A revolution in song
reviews the new film version of Victor Hugo's classic Les Misérables.
I HAVE read the book, seen the play several times, watched the 25th anniversary concert frequently and heard the album endlessly, but have never been able to quite figure out the attitude of playwright Alain Boublil toward revolution. So I went to see the movie.
I divide this review of Les Misérables into two sections with some general comments at the start and detailed observations about the film after a "Plot Spoiler" notice.
The film was great deal more real than the play, far more brutal right from the opening scene with convicts wrestling with a wayward ship to the views of the pitiful living conditions of the poor. The scene in the sewer is enough to turn your stomach.
The prostitutes are all hideous, none of Pretty Girl beautifying of prostitution, here.
The professional singers were amazing. Anne Hathaway nailed it as Fantine, in anguish as her hair is chopped away, her "I Dreamed a Dream" song delivered with a mixture of wistfulness and horror. Russell Crowe was OK. Obviously his singing voice is not Broadway quality, but he was believable as Javert, the cop with granite-like faith in the existing order at whose summit was God and the government.
Les Misérables, directed by Tom Hooper, starring Hugh Jackman, Russell Crowe and Anne Hathaway.
I was prepared not to like Thénardier because the role was played by the Sacha Baron Cohen (for his nasty trick on Ayman Abu Aita) and happily was not disappointed. Compared with versions on stage, he plays the innkeeper much too low-key. His wife, played by Helena Bonham Carter, was better, but the whole effect was grotesque rather than the comic. In the play, he's a rogue, in the movie only a bastard.
The camera focused on individual singers from torso to head. Excellent. You could understand all the words to the songs and the song-like talking in between.
Victor Hugo wrote the book in the 1860s when he was in exile on the isle of Guernsey while France was ruled by Napoleon III. Hugo was a humanitarian not a revolutionary though he had been elected to the Legislative Assembly brought to power by the revolution of 1848.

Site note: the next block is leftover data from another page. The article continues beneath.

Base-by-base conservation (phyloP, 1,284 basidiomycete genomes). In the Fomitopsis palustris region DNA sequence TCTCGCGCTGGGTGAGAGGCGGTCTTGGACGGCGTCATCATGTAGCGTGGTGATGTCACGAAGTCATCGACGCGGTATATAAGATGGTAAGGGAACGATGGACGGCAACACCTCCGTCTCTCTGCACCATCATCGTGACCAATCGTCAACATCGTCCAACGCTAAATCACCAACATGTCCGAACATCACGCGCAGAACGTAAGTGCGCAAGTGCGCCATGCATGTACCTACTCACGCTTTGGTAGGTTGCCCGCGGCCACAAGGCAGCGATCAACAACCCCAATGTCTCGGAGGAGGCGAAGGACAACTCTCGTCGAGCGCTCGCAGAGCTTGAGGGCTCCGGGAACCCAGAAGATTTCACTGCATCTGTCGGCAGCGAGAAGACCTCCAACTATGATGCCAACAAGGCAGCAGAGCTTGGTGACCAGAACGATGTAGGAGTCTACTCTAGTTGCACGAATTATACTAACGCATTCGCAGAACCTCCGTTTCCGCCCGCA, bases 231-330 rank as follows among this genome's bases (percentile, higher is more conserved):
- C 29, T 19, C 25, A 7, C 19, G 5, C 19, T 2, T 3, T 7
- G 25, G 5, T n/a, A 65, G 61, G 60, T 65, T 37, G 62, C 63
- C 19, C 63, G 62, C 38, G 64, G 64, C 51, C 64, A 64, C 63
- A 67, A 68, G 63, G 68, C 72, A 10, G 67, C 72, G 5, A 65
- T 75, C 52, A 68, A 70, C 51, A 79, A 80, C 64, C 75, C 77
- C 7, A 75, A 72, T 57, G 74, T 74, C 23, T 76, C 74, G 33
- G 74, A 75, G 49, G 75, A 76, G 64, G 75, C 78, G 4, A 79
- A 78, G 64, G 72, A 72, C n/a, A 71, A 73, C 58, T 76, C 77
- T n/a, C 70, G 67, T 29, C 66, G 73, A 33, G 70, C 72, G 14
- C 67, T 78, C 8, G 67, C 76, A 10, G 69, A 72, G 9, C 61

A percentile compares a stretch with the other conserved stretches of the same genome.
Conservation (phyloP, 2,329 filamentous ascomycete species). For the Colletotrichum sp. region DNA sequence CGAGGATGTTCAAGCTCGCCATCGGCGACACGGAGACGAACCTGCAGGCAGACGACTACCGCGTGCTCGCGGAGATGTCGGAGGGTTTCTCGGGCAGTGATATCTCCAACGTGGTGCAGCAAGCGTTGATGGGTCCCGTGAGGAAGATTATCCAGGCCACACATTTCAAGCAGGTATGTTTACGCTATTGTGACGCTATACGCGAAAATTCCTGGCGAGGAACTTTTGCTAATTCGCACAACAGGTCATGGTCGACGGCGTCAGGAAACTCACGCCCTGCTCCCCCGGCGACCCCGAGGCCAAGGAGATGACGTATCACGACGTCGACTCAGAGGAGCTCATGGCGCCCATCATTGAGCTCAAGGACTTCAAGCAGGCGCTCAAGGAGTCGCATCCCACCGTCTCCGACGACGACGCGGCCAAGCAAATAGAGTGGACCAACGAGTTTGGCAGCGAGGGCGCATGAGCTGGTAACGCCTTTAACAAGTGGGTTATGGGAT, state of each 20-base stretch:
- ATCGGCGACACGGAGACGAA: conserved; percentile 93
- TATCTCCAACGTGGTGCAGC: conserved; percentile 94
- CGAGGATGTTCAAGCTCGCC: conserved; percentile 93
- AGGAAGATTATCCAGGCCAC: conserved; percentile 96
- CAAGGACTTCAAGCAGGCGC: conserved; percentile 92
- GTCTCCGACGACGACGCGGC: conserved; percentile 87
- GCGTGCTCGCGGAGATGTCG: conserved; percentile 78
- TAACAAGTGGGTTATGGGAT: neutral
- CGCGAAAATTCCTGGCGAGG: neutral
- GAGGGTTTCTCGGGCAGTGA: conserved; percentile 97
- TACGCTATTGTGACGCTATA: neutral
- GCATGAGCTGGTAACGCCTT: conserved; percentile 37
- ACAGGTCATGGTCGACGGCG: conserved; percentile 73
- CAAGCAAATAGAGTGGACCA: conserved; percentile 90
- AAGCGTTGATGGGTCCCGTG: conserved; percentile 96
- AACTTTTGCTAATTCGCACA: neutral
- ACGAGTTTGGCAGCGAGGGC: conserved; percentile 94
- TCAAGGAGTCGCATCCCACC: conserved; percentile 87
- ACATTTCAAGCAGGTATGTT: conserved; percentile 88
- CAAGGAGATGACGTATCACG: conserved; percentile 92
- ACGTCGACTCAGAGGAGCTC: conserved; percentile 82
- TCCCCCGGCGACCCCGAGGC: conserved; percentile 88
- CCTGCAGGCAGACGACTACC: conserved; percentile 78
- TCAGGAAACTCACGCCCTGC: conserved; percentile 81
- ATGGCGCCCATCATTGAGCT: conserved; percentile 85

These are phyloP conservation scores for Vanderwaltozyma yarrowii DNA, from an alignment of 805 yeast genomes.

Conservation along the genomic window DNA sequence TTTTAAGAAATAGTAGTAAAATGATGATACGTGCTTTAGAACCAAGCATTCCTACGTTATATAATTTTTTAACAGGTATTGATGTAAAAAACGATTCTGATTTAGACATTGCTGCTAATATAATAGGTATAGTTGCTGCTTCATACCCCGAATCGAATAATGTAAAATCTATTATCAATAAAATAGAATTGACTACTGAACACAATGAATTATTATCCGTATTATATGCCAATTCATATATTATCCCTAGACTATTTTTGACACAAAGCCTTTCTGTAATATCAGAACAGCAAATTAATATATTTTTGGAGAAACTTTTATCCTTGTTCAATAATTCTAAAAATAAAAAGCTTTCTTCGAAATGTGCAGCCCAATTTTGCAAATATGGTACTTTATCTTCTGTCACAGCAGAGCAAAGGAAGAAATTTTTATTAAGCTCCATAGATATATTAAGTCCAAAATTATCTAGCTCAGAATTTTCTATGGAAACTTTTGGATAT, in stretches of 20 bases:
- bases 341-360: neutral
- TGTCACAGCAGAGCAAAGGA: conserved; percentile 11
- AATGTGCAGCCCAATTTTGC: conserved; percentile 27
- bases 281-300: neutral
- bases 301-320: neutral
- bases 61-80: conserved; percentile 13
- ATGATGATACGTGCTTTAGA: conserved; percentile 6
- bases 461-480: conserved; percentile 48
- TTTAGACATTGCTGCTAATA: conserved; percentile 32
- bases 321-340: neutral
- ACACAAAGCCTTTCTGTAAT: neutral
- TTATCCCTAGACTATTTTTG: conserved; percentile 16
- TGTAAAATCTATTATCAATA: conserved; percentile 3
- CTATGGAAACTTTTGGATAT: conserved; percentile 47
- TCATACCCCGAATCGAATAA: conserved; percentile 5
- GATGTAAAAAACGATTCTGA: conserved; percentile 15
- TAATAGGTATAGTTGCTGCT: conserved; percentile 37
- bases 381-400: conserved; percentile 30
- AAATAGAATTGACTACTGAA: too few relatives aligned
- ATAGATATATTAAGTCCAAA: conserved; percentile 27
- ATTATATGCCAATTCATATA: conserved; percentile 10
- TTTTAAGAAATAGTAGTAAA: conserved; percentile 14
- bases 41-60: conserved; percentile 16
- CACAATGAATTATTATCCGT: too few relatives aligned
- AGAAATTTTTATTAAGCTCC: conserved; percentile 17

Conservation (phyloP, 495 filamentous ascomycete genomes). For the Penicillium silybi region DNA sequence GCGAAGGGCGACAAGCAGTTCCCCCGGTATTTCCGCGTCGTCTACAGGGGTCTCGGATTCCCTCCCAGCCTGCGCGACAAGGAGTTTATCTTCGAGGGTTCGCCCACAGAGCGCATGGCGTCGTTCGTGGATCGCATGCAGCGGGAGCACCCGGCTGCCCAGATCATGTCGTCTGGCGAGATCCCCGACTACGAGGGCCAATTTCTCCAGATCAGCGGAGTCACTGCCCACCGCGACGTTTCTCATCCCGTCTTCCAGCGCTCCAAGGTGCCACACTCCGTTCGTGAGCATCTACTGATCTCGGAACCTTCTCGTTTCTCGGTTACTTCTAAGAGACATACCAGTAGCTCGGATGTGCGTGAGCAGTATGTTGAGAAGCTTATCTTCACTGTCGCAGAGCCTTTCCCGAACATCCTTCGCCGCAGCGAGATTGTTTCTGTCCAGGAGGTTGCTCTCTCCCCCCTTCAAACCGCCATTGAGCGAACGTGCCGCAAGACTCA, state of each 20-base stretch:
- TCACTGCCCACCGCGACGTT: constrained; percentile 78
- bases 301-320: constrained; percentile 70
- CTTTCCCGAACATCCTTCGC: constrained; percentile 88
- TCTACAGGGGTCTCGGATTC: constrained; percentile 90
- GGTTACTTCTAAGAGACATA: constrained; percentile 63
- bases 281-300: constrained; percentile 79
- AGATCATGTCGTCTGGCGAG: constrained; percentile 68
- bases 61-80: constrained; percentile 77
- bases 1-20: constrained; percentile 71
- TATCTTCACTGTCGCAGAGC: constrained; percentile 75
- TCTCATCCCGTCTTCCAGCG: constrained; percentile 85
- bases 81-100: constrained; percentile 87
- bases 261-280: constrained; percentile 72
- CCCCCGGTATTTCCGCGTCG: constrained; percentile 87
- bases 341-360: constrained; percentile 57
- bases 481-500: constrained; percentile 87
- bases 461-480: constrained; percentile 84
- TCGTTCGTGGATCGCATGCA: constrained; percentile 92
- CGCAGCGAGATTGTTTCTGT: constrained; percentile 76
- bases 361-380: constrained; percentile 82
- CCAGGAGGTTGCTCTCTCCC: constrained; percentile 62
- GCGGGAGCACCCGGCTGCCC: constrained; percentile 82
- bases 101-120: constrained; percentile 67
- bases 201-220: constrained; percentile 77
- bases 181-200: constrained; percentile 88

In Les Misérables, Hugo shows tremendous sympathy for the revolutionaries, but his book ends with Jean Valjean dying after convincing his daughter and son-in-law that the 600,000 francs he had hidden was gotten honestly (from owning a factory).
In 1871, after Germany crushed Napoleon III's army and the Republic was restored, Hugo returned to France. During the Paris Commune, he expressed his opposition to some of its leaders and left the country for Brussels to deal with the affairs of his son who had just died.
When the Commune was defeated and the Republic began massacring its survivors, Hugo spoke out and called for mercy, suggesting that Belgium offer sanctuary. A mob gathered around his home in Brussels yelling, "Death to Victor Hugo! Death to Jean Valjean!" Hugo was unharmed, though Belgian King Leopold (genocidal murderer in the Congo) had him expelled. Later Hugo made it back to France.
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SPOILER ALERT. See the movie before you read on, advance at your own risk.
IN THE play, there's a splendid moment just before intermission when the revolutionaries gather and start waving an enormous red flag. It's just amazing in its power. The film doesn't have that, but there was a very believable scene where, true to the book, the revolutionaries take over the funeral procession of General Lamarque and wave red flags among a few French flags.
The soldiers start shooting, and the barricades "arise." Jean Maximilien Lamarque was a real person, a general under Napoleon who later became a "leftist" critic of the restored monarchy. After the revolution on 1830, the new king, Louis Philippe, put him in charge of military forces to make sure that none of the old regime came back. Lamarque did this, but he also criticized the new king, which made him very popular with the lower classes.